Disconnect, reconnect, laugh with delight,
my soul in Rowan’s eyes, my joy in his smile.

Rowan, thank you for all you have been for me. I thank God for bringing you into my life and teaching me so much about His love through your sweet presence with me. You have touched my soul in ways no one else could have, and I will always carry the imprint of your soul in mine.

Rowan and me

Sketching in the Rain

I love rain! The pattering sound works solace for my soul. For an introvert it’s also often more peaceful walking in the rain, because so many people stay inside, leaving the road or trails to me and the few other people who don’t worry about melting. When I was running track or cross country in high school, I usually finished third or fourth in races– unless it was a rainy day. Then I often won, because I found the rain invigorating, while most of the other runners were psyched out by it.

I also love sketching, but it’s not always easy to blend the two. A couple of weeks ago I was sketching wolves at the Wolf Center when it started to rain, and suddenly my pencil ground to a halt on my paper. The paper in my sketchbook was heavy enough to stand up to getting rained on, but it turns out that graphite pencils don’t work on ordinary wet paper. No problem; I switched to a watercolor pencil and continued to sketch the wolves. That worked okay, but I really prefer the finer lines and detail I can get with my trusty mechanical pencil with .7mm or .9mm lead or with my favorite– a Ticonderoga No. 1 (extra-soft) pencil sharpened to a good point.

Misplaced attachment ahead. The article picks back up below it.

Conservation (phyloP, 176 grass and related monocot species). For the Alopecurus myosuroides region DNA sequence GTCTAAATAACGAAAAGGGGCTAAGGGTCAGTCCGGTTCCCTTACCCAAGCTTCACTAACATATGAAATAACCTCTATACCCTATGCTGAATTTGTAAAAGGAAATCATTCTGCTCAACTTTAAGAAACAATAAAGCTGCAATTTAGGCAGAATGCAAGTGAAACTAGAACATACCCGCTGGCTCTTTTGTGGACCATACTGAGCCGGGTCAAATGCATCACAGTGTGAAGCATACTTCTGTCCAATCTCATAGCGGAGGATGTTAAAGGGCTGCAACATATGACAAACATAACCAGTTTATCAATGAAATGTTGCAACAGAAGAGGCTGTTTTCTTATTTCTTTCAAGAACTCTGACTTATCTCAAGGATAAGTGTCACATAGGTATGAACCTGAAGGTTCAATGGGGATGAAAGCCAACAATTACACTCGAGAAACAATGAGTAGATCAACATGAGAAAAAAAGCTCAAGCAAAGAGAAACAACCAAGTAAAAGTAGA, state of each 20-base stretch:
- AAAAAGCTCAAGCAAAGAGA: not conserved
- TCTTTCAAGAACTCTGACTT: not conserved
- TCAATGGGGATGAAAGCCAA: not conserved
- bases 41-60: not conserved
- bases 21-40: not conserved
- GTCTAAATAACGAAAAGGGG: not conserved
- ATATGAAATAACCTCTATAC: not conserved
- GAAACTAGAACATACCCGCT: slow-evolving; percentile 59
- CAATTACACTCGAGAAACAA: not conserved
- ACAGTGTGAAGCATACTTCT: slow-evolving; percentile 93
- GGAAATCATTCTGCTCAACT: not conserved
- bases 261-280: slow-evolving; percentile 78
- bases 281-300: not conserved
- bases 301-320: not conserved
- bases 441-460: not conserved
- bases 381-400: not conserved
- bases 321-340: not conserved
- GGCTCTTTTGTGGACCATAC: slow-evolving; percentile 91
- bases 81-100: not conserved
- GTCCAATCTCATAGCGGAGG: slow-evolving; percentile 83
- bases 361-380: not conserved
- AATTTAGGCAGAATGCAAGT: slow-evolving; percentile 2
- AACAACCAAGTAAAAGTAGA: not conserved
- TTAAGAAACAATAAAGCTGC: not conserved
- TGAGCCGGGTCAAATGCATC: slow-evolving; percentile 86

When I came home from that sketching session, I did a bit of research and found the “All Weather Sketchbook” by Rite in the Rain. My order arrived last week, and I’ve been eagerly awaiting a rainy day, so I could test it out. Today fit the bill, with heavy rain off and on all afternoon. I hurried out with watercolor pencils to draw the remaining colorful trees in our yard– I really love the soft look of fall colors on a rainy day. At first that worked beautifully, but as it rained harder, my drawing liquified and ran off the paper (onto me). At that point I pulled out my Ticonderoga pencil to sketch a tree that has already lost all its leaves. It worked wonderfully! This paper is really cool and stood up to getting heavily soaked. And now I don’t need to take weather into account when I schedule sketching trips to the wolf center or zoo!

Sketching in the rain
Sketch on Rite-in-the-Rain paper